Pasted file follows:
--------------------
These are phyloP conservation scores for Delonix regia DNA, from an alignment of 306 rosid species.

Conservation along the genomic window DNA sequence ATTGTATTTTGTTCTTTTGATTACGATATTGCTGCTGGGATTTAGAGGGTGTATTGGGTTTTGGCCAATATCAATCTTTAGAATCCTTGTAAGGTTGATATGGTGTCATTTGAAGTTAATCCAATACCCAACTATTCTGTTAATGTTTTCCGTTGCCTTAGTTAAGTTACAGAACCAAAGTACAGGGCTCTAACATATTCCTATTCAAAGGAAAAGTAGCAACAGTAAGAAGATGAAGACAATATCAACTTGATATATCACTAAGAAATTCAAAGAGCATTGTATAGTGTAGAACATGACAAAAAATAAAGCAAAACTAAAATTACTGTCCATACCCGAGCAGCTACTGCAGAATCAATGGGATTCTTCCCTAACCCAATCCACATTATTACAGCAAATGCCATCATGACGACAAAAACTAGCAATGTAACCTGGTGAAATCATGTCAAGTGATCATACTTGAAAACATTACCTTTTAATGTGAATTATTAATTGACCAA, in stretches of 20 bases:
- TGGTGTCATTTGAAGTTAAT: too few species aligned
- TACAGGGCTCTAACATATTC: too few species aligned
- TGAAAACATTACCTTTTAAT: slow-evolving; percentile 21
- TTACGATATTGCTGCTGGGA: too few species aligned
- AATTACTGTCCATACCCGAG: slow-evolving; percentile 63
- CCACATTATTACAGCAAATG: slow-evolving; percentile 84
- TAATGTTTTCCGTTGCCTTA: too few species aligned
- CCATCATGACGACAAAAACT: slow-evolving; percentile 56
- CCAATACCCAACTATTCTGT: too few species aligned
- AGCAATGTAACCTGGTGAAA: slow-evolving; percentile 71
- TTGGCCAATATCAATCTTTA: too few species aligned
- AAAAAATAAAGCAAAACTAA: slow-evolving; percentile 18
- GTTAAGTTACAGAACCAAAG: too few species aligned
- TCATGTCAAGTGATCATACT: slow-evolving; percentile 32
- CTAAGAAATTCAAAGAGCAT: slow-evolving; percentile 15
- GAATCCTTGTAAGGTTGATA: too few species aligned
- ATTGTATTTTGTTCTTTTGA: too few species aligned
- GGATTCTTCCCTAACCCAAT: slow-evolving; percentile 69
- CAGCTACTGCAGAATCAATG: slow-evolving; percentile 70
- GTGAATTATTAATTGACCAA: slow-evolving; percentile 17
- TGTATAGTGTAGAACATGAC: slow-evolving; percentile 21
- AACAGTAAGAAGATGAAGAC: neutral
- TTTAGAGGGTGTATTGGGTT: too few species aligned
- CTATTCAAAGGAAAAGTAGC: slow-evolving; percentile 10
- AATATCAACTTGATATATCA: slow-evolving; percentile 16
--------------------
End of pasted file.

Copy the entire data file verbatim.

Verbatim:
These are phyloP conservation scores for Delonix regia DNA, from an alignment of 306 rosid species.

Conservation along the genomic window DNA sequence ATTGTATTTTGTTCTTTTGATTACGATATTGCTGCTGGGATTTAGAGGGTGTATTGGGTTTTGGCCAATATCAATCTTTAGAATCCTTGTAAGGTTGATATGGTGTCATTTGAAGTTAATCCAATACCCAACTATTCTGTTAATGTTTTCCGTTGCCTTAGTTAAGTTACAGAACCAAAGTACAGGGCTCTAACATATTCCTATTCAAAGGAAAAGTAGCAACAGTAAGAAGATGAAGACAATATCAACTTGATATATCACTAAGAAATTCAAAGAGCATTGTATAGTGTAGAACATGACAAAAAATAAAGCAAAACTAAAATTACTGTCCATACCCGAGCAGCTACTGCAGAATCAATGGGATTCTTCCCTAACCCAATCCACATTATTACAGCAAATGCCATCATGACGACAAAAACTAGCAATGTAACCTGGTGAAATCATGTCAAGTGATCATACTTGAAAACATTACCTTTTAATGTGAATTATTAATTGACCAA, in stretches of 20 bases:
- TGGTGTCATTTGAAGTTAAT: too few species aligned
- TACAGGGCTCTAACATATTC: too few species aligned
- TGAAAACATTACCTTTTAAT: slow-evolving; percentile 21
- TTACGATATTGCTGCTGGGA: too few species aligned
- AATTACTGTCCATACCCGAG: slow-evolving; percentile 63
- CCACATTATTACAGCAAATG: slow-evolving; percentile 84
- TAATGTTTTCCGTTGCCTTA: too few species aligned
- CCATCATGACGACAAAAACT: slow-evolving; percentile 56
- CCAATACCCAACTATTCTGT: too few species aligned
- AGCAATGTAACCTGGTGAAA: slow-evolving; percentile 71
- TTGGCCAATATCAATCTTTA: too few species aligned
- AAAAAATAAAGCAAAACTAA: slow-evolving; percentile 18
- GTTAAGTTACAGAACCAAAG: too few species aligned
- TCATGTCAAGTGATCATACT: slow-evolving; percentile 32
- CTAAGAAATTCAAAGAGCAT: slow-evolving; percentile 15
- GAATCCTTGTAAGGTTGATA: too few species aligned
- ATTGTATTTTGTTCTTTTGA: too few species aligned
- GGATTCTTCCCTAACCCAAT: slow-evolving; percentile 69
- CAGCTACTGCAGAATCAATG: slow-evolving; percentile 70
- GTGAATTATTAATTGACCAA: slow-evolving; percentile 17
- TGTATAGTGTAGAACATGAC: slow-evolving; percentile 21
- AACAGTAAGAAGATGAAGAC: neutral
- TTTAGAGGGTGTATTGGGTT: too few species aligned
- CTATTCAAAGGAAAAGTAGC: slow-evolving; percentile 10
- AATATCAACTTGATATATCA: slow-evolving; percentile 16